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FTC Files Complaint Against Creators of “Your Baby Can Read!”

FTC Files Complaint Against Creators of “Your Baby Can Read!” - The Beacon

08-2012

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By: Amanda

FTC Files Complaint Against Creators of “Your Baby Can Read!”

The Federal Trade Commission has announced that it has filed false advertising charges against the makers of “Your Baby Can Read!” You might remember the name as they marketed their product heavily in infomercials and on YouTube, Twitter, Facebook.  The “Your Baby Can Read!” program was touted by its makers as allowing children as young as nine months to read through the use of videos, flash cards, and pop-up books.  The product was priced around $200 and according to the FTC, “was purchased by parents and grandparents of children age three months to five years since at least 2008.”

The complaint states that the defendant failed to provide “competent and reliable scientific evidence” that babies using the program “can learn to read or that children as young as three or four can learn to read books like Charlotte’s Web or Harry Potter” as claimed in one thirty minute infomercial.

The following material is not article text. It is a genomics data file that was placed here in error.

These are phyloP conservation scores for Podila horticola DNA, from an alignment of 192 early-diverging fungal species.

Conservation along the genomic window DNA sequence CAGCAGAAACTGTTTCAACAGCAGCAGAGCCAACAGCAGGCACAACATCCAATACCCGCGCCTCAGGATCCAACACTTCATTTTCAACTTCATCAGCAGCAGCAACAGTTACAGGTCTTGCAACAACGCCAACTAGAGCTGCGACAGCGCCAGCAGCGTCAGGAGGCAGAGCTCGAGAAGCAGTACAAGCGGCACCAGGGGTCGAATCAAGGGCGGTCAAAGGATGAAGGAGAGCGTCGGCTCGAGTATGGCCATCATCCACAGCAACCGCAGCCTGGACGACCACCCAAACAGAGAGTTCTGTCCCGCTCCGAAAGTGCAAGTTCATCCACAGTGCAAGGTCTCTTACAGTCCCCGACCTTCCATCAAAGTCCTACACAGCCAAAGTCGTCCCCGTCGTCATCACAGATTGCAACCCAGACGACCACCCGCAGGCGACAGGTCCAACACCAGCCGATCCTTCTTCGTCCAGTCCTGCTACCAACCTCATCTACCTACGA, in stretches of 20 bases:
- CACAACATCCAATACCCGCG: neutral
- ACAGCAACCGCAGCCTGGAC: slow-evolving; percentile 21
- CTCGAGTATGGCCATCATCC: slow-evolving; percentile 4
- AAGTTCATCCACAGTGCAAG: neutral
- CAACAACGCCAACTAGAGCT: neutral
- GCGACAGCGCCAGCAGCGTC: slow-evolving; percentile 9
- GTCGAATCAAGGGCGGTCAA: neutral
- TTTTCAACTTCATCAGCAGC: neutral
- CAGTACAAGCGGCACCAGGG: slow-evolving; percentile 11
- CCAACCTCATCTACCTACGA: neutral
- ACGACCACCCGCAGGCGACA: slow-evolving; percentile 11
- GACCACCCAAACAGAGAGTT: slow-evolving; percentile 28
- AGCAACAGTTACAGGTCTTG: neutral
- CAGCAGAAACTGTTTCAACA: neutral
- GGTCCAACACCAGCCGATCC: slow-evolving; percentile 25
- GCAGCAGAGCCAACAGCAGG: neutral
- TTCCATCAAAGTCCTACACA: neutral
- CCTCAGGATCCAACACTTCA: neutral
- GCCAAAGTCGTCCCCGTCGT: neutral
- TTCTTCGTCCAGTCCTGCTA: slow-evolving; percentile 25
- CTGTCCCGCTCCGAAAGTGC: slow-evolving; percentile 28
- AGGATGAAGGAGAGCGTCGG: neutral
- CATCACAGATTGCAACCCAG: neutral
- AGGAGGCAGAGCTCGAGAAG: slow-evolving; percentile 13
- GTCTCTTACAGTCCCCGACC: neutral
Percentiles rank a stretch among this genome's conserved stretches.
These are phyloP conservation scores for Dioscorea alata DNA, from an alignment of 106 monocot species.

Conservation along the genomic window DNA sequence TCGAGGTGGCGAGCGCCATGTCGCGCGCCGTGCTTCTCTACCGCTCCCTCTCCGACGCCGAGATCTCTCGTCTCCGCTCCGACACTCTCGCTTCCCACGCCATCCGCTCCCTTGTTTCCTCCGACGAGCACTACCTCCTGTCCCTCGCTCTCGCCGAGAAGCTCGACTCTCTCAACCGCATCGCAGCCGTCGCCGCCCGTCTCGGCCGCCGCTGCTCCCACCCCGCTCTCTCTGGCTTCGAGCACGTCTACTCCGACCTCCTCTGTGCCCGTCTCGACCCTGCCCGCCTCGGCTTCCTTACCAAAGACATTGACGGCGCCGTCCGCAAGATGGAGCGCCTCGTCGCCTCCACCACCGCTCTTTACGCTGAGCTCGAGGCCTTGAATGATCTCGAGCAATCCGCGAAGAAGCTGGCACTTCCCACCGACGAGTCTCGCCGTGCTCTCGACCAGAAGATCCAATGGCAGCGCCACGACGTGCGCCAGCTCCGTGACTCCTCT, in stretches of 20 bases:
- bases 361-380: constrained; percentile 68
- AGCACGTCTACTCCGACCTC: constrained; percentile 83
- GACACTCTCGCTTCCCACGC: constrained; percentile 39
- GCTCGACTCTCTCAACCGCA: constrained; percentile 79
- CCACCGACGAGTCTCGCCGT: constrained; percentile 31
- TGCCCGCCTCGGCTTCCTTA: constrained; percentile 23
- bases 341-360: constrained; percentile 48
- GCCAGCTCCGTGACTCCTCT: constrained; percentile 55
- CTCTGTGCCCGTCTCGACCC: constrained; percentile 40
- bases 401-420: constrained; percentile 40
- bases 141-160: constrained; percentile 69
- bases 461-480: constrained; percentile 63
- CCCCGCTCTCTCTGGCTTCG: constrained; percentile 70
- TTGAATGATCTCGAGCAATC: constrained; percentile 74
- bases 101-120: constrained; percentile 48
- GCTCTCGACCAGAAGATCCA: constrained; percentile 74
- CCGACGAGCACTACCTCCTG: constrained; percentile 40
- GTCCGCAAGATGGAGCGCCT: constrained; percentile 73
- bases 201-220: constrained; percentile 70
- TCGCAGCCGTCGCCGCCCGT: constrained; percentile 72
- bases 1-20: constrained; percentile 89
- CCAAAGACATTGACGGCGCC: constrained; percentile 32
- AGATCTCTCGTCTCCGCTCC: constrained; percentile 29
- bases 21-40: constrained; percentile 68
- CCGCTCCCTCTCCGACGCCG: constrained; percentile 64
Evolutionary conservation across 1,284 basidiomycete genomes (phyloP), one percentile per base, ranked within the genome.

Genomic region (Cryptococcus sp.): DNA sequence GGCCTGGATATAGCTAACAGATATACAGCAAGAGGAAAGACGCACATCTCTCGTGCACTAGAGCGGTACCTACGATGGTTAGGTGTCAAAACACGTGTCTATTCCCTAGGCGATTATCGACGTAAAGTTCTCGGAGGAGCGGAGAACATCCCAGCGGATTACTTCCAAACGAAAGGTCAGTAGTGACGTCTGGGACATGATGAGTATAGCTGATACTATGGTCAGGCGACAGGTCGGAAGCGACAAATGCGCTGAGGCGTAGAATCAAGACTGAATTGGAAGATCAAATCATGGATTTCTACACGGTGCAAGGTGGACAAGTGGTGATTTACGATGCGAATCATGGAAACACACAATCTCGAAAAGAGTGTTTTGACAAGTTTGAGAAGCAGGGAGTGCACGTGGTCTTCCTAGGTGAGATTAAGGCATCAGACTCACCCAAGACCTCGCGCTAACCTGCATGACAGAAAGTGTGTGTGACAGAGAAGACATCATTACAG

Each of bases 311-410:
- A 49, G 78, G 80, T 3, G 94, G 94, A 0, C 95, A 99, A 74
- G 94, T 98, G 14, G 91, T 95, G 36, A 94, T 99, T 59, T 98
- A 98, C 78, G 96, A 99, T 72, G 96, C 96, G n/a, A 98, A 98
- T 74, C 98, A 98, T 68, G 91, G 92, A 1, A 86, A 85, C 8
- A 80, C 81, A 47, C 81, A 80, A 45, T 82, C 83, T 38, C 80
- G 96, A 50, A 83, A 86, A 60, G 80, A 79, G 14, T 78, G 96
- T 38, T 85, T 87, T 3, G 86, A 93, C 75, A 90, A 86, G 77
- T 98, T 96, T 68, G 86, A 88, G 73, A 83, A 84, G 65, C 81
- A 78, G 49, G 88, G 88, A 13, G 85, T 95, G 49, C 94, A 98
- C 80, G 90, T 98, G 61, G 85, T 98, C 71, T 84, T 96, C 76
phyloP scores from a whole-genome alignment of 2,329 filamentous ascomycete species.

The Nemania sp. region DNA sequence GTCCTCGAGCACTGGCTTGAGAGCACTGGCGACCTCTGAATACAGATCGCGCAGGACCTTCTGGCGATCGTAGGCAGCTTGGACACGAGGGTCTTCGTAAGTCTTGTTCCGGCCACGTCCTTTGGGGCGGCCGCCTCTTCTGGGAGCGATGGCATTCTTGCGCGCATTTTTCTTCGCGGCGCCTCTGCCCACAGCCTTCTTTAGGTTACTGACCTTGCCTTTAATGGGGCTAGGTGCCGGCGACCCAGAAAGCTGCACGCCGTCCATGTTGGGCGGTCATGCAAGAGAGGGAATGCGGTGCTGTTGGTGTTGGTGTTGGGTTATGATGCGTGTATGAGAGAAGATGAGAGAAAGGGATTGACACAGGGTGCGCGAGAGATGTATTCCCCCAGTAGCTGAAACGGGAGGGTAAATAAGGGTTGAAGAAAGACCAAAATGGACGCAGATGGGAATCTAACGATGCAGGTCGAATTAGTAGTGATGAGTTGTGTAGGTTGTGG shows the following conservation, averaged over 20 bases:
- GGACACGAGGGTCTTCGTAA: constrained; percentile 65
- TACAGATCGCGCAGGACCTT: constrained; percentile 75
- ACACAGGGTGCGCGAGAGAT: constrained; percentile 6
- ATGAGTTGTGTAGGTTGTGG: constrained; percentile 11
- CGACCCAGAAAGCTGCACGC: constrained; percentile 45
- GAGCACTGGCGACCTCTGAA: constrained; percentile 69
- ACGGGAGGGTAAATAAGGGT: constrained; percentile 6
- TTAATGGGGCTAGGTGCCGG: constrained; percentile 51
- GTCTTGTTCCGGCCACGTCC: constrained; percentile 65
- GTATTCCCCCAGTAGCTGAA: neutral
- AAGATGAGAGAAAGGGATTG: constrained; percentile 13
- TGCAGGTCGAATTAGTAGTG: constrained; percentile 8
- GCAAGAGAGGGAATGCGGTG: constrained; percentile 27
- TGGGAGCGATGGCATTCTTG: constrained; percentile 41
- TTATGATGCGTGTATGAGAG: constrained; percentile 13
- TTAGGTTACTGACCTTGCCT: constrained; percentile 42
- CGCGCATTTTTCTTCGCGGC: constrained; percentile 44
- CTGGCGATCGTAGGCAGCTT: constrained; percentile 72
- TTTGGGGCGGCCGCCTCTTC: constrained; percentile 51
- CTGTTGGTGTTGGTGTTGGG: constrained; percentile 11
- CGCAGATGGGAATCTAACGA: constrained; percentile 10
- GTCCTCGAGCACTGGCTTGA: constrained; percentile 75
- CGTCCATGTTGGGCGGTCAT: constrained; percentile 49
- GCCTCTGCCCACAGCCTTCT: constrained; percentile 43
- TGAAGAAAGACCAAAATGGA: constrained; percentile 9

The company has entered into a settlement with the FTC that imposes a $185 million judgment, which equals the amount of gross sales from the product since 2008.  In addition, the settlement prevents Your Baby Can Read from “misrepresenting the benefits, performance, or efficacy of any product or service for teaching reading or speech, or enhancing language ability, cognitive ability, school performance, or brain development.” The settlement even bans the company from using the product name.

You can read more about the FTC complaint and the settlement here.

If you see or hear an advertisement that you believe is too good to be true, you may wish to contact the FTC or your BBB.

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Amanda

Amanda is the Director of Investigations & Information Services and is a regular contributor to the consumer education blog. She is one of our go-to colleagues for answering complex consumer inquires. Amanda also manages our charity reporting program.